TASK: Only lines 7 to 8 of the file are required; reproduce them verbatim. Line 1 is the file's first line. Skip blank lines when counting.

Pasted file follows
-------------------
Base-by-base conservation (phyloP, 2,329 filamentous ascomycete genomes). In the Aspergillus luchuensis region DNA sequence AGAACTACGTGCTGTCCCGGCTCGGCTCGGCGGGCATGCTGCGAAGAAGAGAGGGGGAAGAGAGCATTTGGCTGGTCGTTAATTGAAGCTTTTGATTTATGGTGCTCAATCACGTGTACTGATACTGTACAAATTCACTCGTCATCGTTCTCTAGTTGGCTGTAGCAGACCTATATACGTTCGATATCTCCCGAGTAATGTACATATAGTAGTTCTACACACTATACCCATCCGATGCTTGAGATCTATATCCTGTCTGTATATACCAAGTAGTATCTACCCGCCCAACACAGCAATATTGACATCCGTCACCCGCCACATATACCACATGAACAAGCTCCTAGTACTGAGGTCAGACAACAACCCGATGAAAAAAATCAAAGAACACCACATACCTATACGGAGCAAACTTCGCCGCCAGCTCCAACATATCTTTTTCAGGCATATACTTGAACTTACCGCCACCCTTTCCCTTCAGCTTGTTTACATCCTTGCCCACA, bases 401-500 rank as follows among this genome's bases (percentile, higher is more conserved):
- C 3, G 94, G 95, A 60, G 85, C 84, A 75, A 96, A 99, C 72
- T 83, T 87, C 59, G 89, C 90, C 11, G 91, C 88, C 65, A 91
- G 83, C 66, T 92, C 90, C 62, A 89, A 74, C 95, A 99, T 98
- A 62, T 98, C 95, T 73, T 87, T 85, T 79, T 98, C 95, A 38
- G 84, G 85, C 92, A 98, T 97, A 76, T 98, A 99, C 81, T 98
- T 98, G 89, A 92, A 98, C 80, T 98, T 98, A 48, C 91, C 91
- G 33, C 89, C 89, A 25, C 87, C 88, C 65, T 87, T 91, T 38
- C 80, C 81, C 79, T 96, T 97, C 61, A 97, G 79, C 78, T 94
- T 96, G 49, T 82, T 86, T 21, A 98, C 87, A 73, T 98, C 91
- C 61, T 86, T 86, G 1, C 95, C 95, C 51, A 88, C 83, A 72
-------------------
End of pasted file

- T 98, G 89, A 92, A 98, C 80, T 98, T 98, A 48, C 91, C 91
- G 33, C 89, C 89, A 25, C 87, C 88, C 65, T 87, T 91, T 38